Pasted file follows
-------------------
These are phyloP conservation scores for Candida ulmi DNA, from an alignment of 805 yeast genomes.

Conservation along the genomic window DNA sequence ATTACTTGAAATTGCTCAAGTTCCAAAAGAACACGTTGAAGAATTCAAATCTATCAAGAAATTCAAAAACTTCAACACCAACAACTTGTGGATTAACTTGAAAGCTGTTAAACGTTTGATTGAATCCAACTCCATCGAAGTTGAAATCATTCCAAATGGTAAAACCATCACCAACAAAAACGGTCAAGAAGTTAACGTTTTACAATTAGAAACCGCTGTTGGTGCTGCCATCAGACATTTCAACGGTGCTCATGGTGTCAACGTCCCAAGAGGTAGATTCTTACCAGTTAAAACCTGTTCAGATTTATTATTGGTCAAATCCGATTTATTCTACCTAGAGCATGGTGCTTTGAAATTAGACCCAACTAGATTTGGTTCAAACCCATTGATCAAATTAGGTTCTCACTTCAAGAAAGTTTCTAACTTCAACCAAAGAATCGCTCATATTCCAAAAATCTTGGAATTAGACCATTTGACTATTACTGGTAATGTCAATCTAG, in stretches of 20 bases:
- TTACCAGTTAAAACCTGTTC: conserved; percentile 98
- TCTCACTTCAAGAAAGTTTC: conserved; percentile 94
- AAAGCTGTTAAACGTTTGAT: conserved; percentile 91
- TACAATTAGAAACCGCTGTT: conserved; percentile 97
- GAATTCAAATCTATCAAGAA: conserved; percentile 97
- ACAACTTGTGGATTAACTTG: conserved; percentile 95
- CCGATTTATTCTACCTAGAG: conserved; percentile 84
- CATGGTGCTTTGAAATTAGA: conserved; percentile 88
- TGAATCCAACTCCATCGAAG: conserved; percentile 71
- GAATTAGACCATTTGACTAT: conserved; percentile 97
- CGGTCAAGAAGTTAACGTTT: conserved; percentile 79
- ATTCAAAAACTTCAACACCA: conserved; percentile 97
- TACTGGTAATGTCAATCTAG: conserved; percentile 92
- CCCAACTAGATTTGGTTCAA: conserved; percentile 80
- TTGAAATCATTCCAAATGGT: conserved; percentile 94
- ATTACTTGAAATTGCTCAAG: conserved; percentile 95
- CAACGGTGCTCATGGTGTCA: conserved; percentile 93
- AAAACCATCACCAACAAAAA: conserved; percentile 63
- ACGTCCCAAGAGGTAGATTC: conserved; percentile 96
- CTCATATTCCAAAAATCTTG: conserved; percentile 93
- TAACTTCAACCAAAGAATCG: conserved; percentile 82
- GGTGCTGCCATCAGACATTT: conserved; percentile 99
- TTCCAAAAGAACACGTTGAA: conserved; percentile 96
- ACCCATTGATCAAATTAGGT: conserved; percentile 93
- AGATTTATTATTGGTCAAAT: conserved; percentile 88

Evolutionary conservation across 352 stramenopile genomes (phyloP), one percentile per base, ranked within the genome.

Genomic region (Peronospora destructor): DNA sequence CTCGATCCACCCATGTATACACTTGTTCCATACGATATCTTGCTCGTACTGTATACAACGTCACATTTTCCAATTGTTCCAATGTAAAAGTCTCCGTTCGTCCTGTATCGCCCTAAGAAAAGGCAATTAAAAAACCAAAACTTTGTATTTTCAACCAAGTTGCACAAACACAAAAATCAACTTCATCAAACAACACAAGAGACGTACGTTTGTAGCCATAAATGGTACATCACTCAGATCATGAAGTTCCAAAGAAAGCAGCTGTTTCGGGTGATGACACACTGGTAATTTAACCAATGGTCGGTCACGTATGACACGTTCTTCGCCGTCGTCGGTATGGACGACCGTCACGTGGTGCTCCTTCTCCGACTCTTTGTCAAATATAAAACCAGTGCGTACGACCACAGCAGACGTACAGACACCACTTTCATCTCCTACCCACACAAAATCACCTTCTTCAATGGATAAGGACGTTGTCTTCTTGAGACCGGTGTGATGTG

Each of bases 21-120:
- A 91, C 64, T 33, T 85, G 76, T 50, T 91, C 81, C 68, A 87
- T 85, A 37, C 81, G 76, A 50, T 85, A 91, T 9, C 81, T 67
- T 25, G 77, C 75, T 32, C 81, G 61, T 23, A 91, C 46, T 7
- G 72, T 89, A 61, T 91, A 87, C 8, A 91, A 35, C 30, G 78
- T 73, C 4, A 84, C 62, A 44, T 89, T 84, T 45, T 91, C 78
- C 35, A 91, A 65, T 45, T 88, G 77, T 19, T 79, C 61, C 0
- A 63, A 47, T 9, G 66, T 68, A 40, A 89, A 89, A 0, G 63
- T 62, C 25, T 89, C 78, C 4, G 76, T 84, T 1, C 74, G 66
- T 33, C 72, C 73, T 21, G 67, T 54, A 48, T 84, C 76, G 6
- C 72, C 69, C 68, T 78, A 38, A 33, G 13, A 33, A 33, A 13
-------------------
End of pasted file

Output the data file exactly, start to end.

These are phyloP conservation scores for Candida ulmi DNA, from an alignment of 805 yeast genomes.

Conservation along the genomic window DNA sequence ATTACTTGAAATTGCTCAAGTTCCAAAAGAACACGTTGAAGAATTCAAATCTATCAAGAAATTCAAAAACTTCAACACCAACAACTTGTGGATTAACTTGAAAGCTGTTAAACGTTTGATTGAATCCAACTCCATCGAAGTTGAAATCATTCCAAATGGTAAAACCATCACCAACAAAAACGGTCAAGAAGTTAACGTTTTACAATTAGAAACCGCTGTTGGTGCTGCCATCAGACATTTCAACGGTGCTCATGGTGTCAACGTCCCAAGAGGTAGATTCTTACCAGTTAAAACCTGTTCAGATTTATTATTGGTCAAATCCGATTTATTCTACCTAGAGCATGGTGCTTTGAAATTAGACCCAACTAGATTTGGTTCAAACCCATTGATCAAATTAGGTTCTCACTTCAAGAAAGTTTCTAACTTCAACCAAAGAATCGCTCATATTCCAAAAATCTTGGAATTAGACCATTTGACTATTACTGGTAATGTCAATCTAG, in stretches of 20 bases:
- TTACCAGTTAAAACCTGTTC: conserved; percentile 98
- TCTCACTTCAAGAAAGTTTC: conserved; percentile 94
- AAAGCTGTTAAACGTTTGAT: conserved; percentile 91
- TACAATTAGAAACCGCTGTT: conserved; percentile 97
- GAATTCAAATCTATCAAGAA: conserved; percentile 97
- ACAACTTGTGGATTAACTTG: conserved; percentile 95
- CCGATTTATTCTACCTAGAG: conserved; percentile 84
- CATGGTGCTTTGAAATTAGA: conserved; percentile 88
- TGAATCCAACTCCATCGAAG: conserved; percentile 71
- GAATTAGACCATTTGACTAT: conserved; percentile 97
- CGGTCAAGAAGTTAACGTTT: conserved; percentile 79
- ATTCAAAAACTTCAACACCA: conserved; percentile 97
- TACTGGTAATGTCAATCTAG: conserved; percentile 92
- CCCAACTAGATTTGGTTCAA: conserved; percentile 80
- TTGAAATCATTCCAAATGGT: conserved; percentile 94
- ATTACTTGAAATTGCTCAAG: conserved; percentile 95
- CAACGGTGCTCATGGTGTCA: conserved; percentile 93
- AAAACCATCACCAACAAAAA: conserved; percentile 63
- ACGTCCCAAGAGGTAGATTC: conserved; percentile 96
- CTCATATTCCAAAAATCTTG: conserved; percentile 93
- TAACTTCAACCAAAGAATCG: conserved; percentile 82
- GGTGCTGCCATCAGACATTT: conserved; percentile 99
- TTCCAAAAGAACACGTTGAA: conserved; percentile 96
- ACCCATTGATCAAATTAGGT: conserved; percentile 93
- AGATTTATTATTGGTCAAAT: conserved; percentile 88

Evolutionary conservation across 352 stramenopile genomes (phyloP), one percentile per base, ranked within the genome.

Genomic region (Peronospora destructor): DNA sequence CTCGATCCACCCATGTATACACTTGTTCCATACGATATCTTGCTCGTACTGTATACAACGTCACATTTTCCAATTGTTCCAATGTAAAAGTCTCCGTTCGTCCTGTATCGCCCTAAGAAAAGGCAATTAAAAAACCAAAACTTTGTATTTTCAACCAAGTTGCACAAACACAAAAATCAACTTCATCAAACAACACAAGAGACGTACGTTTGTAGCCATAAATGGTACATCACTCAGATCATGAAGTTCCAAAGAAAGCAGCTGTTTCGGGTGATGACACACTGGTAATTTAACCAATGGTCGGTCACGTATGACACGTTCTTCGCCGTCGTCGGTATGGACGACCGTCACGTGGTGCTCCTTCTCCGACTCTTTGTCAAATATAAAACCAGTGCGTACGACCACAGCAGACGTACAGACACCACTTTCATCTCCTACCCACACAAAATCACCTTCTTCAATGGATAAGGACGTTGTCTTCTTGAGACCGGTGTGATGTG

Each of bases 21-120:
- A 91, C 64, T 33, T 85, G 76, T 50, T 91, C 81, C 68, A 87
- T 85, A 37, C 81, G 76, A 50, T 85, A 91, T 9, C 81, T 67
- T 25, G 77, C 75, T 32, C 81, G 61, T 23, A 91, C 46, T 7
- G 72, T 89, A 61, T 91, A 87, C 8, A 91, A 35, C 30, G 78
- T 73, C 4, A 84, C 62, A 44, T 89, T 84, T 45, T 91, C 78
- C 35, A 91, A 65, T 45, T 88, G 77, T 19, T 79, C 61, C 0
- A 63, A 47, T 9, G 66, T 68, A 40, A 89, A 89, A 0, G 63
- T 62, C 25, T 89, C 78, C 4, G 76, T 84, T 1, C 74, G 66
- T 33, C 72, C 73, T 21, G 67, T 54, A 48, T 84, C 76, G 6
- C 72, C 69, C 68, T 78, A 38, A 33, G 13, A 33, A 33, A 13